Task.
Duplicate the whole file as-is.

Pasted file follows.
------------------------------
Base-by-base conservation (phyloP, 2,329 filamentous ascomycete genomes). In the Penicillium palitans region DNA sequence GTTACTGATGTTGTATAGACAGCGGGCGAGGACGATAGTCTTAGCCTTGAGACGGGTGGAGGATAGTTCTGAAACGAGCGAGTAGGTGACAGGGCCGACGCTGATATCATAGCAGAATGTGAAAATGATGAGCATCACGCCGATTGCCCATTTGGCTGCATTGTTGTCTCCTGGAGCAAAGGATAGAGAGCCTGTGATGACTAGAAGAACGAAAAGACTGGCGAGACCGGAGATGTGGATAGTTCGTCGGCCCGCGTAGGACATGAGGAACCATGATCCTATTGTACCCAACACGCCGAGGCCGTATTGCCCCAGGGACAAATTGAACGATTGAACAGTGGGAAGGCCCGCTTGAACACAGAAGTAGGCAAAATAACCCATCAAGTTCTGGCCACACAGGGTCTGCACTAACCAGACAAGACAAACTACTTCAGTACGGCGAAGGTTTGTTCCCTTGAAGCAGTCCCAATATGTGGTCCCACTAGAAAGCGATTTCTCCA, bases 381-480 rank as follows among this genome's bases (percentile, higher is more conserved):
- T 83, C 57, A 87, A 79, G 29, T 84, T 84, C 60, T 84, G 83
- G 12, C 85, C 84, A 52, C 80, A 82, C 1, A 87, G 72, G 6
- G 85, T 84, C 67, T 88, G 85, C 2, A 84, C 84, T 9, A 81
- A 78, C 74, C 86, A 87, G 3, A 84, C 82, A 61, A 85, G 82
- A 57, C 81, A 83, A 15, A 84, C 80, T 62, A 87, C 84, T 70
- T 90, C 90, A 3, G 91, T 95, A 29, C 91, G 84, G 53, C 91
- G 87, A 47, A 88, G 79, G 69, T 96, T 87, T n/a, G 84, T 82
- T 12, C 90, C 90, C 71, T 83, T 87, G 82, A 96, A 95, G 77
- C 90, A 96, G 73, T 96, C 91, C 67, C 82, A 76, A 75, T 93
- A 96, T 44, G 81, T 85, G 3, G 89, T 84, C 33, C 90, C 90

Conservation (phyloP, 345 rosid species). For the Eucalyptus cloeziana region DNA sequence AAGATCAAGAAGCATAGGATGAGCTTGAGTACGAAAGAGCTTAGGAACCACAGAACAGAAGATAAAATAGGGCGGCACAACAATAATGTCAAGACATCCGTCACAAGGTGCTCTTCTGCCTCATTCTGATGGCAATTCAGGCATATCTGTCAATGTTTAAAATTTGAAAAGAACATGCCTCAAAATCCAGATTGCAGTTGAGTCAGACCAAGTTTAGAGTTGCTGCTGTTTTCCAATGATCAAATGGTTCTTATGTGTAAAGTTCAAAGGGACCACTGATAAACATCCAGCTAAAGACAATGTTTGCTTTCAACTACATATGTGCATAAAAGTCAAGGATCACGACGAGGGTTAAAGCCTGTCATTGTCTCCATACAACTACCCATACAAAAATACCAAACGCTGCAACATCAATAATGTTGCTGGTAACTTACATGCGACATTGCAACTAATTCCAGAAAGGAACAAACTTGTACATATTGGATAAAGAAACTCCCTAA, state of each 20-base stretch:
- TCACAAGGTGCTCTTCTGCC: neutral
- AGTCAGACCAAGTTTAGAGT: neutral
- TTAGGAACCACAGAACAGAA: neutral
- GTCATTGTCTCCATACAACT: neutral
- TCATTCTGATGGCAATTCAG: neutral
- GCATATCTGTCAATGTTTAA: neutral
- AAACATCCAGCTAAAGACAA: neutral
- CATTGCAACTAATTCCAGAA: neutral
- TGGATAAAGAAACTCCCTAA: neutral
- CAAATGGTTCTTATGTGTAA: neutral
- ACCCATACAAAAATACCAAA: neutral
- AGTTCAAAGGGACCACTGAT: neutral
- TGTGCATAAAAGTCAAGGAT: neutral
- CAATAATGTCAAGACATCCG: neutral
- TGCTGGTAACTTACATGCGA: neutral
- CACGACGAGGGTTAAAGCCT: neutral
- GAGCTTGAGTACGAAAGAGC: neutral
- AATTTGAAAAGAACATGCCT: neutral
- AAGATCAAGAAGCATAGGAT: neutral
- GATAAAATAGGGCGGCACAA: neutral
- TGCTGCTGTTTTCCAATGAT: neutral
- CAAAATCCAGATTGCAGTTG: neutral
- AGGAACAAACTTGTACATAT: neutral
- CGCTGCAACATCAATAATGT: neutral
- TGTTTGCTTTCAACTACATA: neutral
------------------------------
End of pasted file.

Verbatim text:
Base-by-base conservation (phyloP, 2,329 filamentous ascomycete genomes). In the Penicillium palitans region DNA sequence GTTACTGATGTTGTATAGACAGCGGGCGAGGACGATAGTCTTAGCCTTGAGACGGGTGGAGGATAGTTCTGAAACGAGCGAGTAGGTGACAGGGCCGACGCTGATATCATAGCAGAATGTGAAAATGATGAGCATCACGCCGATTGCCCATTTGGCTGCATTGTTGTCTCCTGGAGCAAAGGATAGAGAGCCTGTGATGACTAGAAGAACGAAAAGACTGGCGAGACCGGAGATGTGGATAGTTCGTCGGCCCGCGTAGGACATGAGGAACCATGATCCTATTGTACCCAACACGCCGAGGCCGTATTGCCCCAGGGACAAATTGAACGATTGAACAGTGGGAAGGCCCGCTTGAACACAGAAGTAGGCAAAATAACCCATCAAGTTCTGGCCACACAGGGTCTGCACTAACCAGACAAGACAAACTACTTCAGTACGGCGAAGGTTTGTTCCCTTGAAGCAGTCCCAATATGTGGTCCCACTAGAAAGCGATTTCTCCA, bases 381-480 rank as follows among this genome's bases (percentile, higher is more conserved):
- T 83, C 57, A 87, A 79, G 29, T 84, T 84, C 60, T 84, G 83
- G 12, C 85, C 84, A 52, C 80, A 82, C 1, A 87, G 72, G 6
- G 85, T 84, C 67, T 88, G 85, C 2, A 84, C 84, T 9, A 81
- A 78, C 74, C 86, A 87, G 3, A 84, C 82, A 61, A 85, G 82
- A 57, C 81, A 83, A 15, A 84, C 80, T 62, A 87, C 84, T 70
- T 90, C 90, A 3, G 91, T 95, A 29, C 91, G 84, G 53, C 91
- G 87, A 47, A 88, G 79, G 69, T 96, T 87, T n/a, G 84, T 82
- T 12, C 90, C 90, C 71, T 83, T 87, G 82, A 96, A 95, G 77
- C 90, A 96, G 73, T 96, C 91, C 67, C 82, A 76, A 75, T 93
- A 96, T 44, G 81, T 85, G 3, G 89, T 84, C 33, C 90, C 90

Conservation (phyloP, 345 rosid species). For the Eucalyptus cloeziana region DNA sequence AAGATCAAGAAGCATAGGATGAGCTTGAGTACGAAAGAGCTTAGGAACCACAGAACAGAAGATAAAATAGGGCGGCACAACAATAATGTCAAGACATCCGTCACAAGGTGCTCTTCTGCCTCATTCTGATGGCAATTCAGGCATATCTGTCAATGTTTAAAATTTGAAAAGAACATGCCTCAAAATCCAGATTGCAGTTGAGTCAGACCAAGTTTAGAGTTGCTGCTGTTTTCCAATGATCAAATGGTTCTTATGTGTAAAGTTCAAAGGGACCACTGATAAACATCCAGCTAAAGACAATGTTTGCTTTCAACTACATATGTGCATAAAAGTCAAGGATCACGACGAGGGTTAAAGCCTGTCATTGTCTCCATACAACTACCCATACAAAAATACCAAACGCTGCAACATCAATAATGTTGCTGGTAACTTACATGCGACATTGCAACTAATTCCAGAAAGGAACAAACTTGTACATATTGGATAAAGAAACTCCCTAA, state of each 20-base stretch:
- TCACAAGGTGCTCTTCTGCC: neutral
- AGTCAGACCAAGTTTAGAGT: neutral
- TTAGGAACCACAGAACAGAA: neutral
- GTCATTGTCTCCATACAACT: neutral
- TCATTCTGATGGCAATTCAG: neutral
- GCATATCTGTCAATGTTTAA: neutral
- AAACATCCAGCTAAAGACAA: neutral
- CATTGCAACTAATTCCAGAA: neutral
- TGGATAAAGAAACTCCCTAA: neutral
- CAAATGGTTCTTATGTGTAA: neutral
- ACCCATACAAAAATACCAAA: neutral
- AGTTCAAAGGGACCACTGAT: neutral
- TGTGCATAAAAGTCAAGGAT: neutral
- CAATAATGTCAAGACATCCG: neutral
- TGCTGGTAACTTACATGCGA: neutral
- CACGACGAGGGTTAAAGCCT: neutral
- GAGCTTGAGTACGAAAGAGC: neutral
- AATTTGAAAAGAACATGCCT: neutral
- AAGATCAAGAAGCATAGGAT: neutral
- GATAAAATAGGGCGGCACAA: neutral
- TGCTGCTGTTTTCCAATGAT: neutral
- CAAAATCCAGATTGCAGTTG: neutral
- AGGAACAAACTTGTACATAT: neutral
- CGCTGCAACATCAATAATGT: neutral
- TGTTTGCTTTCAACTACATA: neutral